When someone rings up to put a death notice in the paper, we can't publish it until a funeral director has confirmed that they have the body, so that people don't go all April Fools-y on the deaths column.
Usually the family give the death notice to the f.d. and they give it to us, but sometimes things get complex, and the brother of the
"Hi! It's Ally at the paper, have you got Mr Summers?"
"No, sorry. Try CC."
"Hi! It's Ally from the paper. Have you got Mr Summers? I need to do a death notice, but I can't find him."
"Hi, this is Ally from the paper Is Mr Summers with you? I've been looking for him all morning."
"Can't help, sorry. Have you tried Dignity?"
"Hi, it's Ally at the paper, I'm trying to find Mr Summers. Is he, um, one of your..." Pause, because there is no appropriate way to end this sentence. "...customers?"
"No, sorry. Try Bell Lamb & Trotter."
Bell Lamb & Trotter, which was harbouring Mr S all along, is a ridiculous name for a funeral director. You'd think that Mr Trotter at least would have suggested a more sensible name. f.d's are meant to convey a sense of dignity, not make you think about lunch. Mmm. BLT. I would sit through the funeral thinking about a) bacon and b) what a ridiculous word Trotter is and c) what are the chances of all these wannabe funeral directors having surnames which are also proper nouns? It could have been worse, I guess. "Who's doing the funeral?" "Riblet Flange & Bean." ("Bottomley Hooter & White" would also be pretty bad.)
Also on the death notice front, I had one faxed through this afternoon from a Nelson f.d. and, after the 'beloved husband/father/grandad etc.' part they'd requested a little line in italics. This is pretty common, and is usually something along the lines of Rest in Peace or Gone to Grow in God's Garden or John has gone but his pubes are still on the soap or whatever.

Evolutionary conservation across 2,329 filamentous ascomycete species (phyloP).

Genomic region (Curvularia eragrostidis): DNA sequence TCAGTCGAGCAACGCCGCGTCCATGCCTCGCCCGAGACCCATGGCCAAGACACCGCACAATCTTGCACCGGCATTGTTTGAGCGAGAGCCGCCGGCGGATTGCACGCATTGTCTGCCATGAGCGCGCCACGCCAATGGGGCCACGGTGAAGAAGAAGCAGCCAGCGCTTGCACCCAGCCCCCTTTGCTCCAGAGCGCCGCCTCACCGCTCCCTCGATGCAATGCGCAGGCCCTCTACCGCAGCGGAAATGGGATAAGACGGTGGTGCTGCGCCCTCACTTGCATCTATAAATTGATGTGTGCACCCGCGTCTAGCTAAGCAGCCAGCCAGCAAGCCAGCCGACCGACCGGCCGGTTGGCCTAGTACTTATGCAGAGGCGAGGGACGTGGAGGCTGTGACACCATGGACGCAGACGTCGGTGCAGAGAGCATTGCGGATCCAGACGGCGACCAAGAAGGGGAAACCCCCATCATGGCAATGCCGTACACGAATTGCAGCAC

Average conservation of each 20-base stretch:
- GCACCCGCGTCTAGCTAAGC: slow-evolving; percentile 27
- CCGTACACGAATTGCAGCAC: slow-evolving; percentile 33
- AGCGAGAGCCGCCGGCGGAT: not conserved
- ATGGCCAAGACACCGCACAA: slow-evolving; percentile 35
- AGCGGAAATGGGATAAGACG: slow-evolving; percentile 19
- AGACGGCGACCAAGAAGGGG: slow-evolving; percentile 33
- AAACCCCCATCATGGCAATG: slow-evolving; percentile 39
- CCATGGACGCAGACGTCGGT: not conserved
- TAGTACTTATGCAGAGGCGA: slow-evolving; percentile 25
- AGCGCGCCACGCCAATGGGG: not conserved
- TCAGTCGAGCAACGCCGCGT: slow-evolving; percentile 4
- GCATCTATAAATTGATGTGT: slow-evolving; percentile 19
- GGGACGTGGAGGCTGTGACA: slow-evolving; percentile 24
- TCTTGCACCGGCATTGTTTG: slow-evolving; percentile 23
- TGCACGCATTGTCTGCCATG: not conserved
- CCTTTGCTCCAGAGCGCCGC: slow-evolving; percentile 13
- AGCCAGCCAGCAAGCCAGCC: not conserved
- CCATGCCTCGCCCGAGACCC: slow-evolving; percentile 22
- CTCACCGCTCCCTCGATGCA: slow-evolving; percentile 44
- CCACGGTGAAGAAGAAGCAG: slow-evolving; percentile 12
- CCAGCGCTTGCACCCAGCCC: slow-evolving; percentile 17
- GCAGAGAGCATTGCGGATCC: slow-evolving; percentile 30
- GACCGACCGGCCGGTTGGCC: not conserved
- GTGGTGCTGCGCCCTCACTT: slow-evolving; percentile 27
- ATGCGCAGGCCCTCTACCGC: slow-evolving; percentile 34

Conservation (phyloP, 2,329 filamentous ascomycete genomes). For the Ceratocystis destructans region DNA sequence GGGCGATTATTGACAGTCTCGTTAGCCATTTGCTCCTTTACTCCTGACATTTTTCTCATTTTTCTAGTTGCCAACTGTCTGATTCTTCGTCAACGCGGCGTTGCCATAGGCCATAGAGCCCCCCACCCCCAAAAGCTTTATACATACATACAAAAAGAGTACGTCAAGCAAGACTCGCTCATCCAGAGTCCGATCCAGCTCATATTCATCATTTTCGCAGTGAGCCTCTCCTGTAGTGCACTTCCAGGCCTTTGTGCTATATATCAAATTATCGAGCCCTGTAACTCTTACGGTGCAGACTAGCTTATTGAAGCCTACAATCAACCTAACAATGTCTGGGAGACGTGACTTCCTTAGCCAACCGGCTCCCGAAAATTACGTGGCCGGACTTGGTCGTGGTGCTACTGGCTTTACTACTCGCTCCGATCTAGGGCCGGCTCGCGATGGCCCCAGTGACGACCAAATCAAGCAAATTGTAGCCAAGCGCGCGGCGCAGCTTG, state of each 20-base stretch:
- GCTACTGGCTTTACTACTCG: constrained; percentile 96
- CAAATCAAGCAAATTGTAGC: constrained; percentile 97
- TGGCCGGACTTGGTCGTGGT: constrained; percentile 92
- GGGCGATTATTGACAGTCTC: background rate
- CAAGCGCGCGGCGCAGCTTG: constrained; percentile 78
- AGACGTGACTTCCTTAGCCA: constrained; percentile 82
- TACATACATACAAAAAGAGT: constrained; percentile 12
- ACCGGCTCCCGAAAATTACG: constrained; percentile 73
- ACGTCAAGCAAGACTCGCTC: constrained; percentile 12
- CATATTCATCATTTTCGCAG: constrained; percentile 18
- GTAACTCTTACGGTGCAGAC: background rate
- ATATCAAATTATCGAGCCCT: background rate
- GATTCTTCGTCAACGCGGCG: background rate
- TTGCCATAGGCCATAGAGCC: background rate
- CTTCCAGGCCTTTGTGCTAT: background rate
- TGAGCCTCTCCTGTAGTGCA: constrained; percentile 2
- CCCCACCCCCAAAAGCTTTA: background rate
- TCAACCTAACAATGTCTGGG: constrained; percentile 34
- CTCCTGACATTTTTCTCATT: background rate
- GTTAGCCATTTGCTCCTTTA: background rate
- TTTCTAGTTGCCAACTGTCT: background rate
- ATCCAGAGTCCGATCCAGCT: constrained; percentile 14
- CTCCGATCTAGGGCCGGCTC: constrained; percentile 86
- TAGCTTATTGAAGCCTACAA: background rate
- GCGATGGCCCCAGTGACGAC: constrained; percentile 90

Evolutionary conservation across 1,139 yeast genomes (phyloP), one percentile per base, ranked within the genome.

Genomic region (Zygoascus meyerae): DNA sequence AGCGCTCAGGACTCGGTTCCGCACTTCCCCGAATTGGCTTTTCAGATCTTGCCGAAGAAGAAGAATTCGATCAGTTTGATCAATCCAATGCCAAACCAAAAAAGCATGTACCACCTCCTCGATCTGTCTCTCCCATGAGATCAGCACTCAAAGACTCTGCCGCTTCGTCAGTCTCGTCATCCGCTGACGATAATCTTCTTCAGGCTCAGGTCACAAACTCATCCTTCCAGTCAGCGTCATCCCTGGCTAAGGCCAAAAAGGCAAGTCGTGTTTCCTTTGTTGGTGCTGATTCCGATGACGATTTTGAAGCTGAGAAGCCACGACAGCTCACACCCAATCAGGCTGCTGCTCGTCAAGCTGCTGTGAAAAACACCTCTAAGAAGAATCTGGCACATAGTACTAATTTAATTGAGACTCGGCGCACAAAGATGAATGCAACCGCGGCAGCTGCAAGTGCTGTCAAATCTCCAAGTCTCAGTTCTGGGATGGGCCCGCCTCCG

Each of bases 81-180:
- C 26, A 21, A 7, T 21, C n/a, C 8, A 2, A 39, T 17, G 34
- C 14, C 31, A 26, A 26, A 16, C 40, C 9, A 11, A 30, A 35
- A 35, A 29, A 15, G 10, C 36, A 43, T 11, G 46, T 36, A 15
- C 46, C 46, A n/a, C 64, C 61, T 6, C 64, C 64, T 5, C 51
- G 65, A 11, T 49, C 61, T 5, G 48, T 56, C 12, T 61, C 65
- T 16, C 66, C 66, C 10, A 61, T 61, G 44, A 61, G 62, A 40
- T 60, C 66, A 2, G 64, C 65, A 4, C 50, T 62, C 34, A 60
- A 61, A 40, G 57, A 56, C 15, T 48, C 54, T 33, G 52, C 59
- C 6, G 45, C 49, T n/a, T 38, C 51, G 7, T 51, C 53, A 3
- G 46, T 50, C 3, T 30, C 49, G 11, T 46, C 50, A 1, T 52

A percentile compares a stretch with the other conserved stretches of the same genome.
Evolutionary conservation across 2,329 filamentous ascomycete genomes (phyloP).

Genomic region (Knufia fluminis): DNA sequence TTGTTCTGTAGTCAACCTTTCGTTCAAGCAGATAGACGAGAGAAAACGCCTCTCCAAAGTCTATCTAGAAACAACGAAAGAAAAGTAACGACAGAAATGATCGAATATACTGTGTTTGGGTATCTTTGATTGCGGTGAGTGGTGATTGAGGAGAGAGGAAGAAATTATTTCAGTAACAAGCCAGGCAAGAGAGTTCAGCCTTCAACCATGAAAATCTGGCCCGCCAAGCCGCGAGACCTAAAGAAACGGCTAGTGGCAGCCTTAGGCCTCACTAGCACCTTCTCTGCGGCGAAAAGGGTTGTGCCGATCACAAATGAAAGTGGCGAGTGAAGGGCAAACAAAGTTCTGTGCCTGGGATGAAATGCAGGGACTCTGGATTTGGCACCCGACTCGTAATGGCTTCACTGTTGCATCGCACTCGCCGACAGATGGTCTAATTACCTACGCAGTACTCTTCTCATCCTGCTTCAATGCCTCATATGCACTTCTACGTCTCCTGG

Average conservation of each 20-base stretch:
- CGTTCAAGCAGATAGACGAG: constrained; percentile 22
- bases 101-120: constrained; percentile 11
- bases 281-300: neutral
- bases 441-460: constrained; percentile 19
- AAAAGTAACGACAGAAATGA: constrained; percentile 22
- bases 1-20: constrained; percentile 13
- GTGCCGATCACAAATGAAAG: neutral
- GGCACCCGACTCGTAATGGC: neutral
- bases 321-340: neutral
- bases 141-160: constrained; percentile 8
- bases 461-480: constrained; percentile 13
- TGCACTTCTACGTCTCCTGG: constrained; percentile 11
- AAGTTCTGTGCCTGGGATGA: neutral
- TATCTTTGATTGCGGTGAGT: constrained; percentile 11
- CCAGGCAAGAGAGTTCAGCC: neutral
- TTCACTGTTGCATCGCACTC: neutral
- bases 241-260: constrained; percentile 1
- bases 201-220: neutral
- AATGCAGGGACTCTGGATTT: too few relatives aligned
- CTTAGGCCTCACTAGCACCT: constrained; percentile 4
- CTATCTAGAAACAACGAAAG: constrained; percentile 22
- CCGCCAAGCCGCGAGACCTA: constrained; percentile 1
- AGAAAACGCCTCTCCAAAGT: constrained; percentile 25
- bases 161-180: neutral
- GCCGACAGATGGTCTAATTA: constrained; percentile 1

This one read, He will be "Sadly Missed." I love it. As Andrea said, pretty sure they're going to "Dance on his Grave."
In the real news today, there were two good stories. The first one was about how the small Canterbury town of Springfield had had its promotional Simpsons donut BURNT by a naughty arsonist, on the very eve of the day that said donut was going to get a resource consent so it could watch over the town forever! Said a town councillor, "Someone's buggered the donut." I'm not making this up, it was in the paper. Personally I think "DONUT BUGGERED" would have been a good headline.
The second good story, depending on your definition of good, was that on some recent ceremonial occasion the Pope was trotted out* and a spider got on him. The headline was "Pope bugged by spider" or something but I think "SPIDER ON POPE" would've been better as a) it's more exciting and to-the-point and b) it has no horrible pun and c) spiders aren't technically bugs anyway** and d) the Pope didn't seem particularly bugged, as he let the spider crawl up his wrinkly old neck, ascend the side of his holy face, and then casually saunter off the end of his sleeve...presumably it was not a Jewish spider! *rimshot*
*'trotted' is also a weird word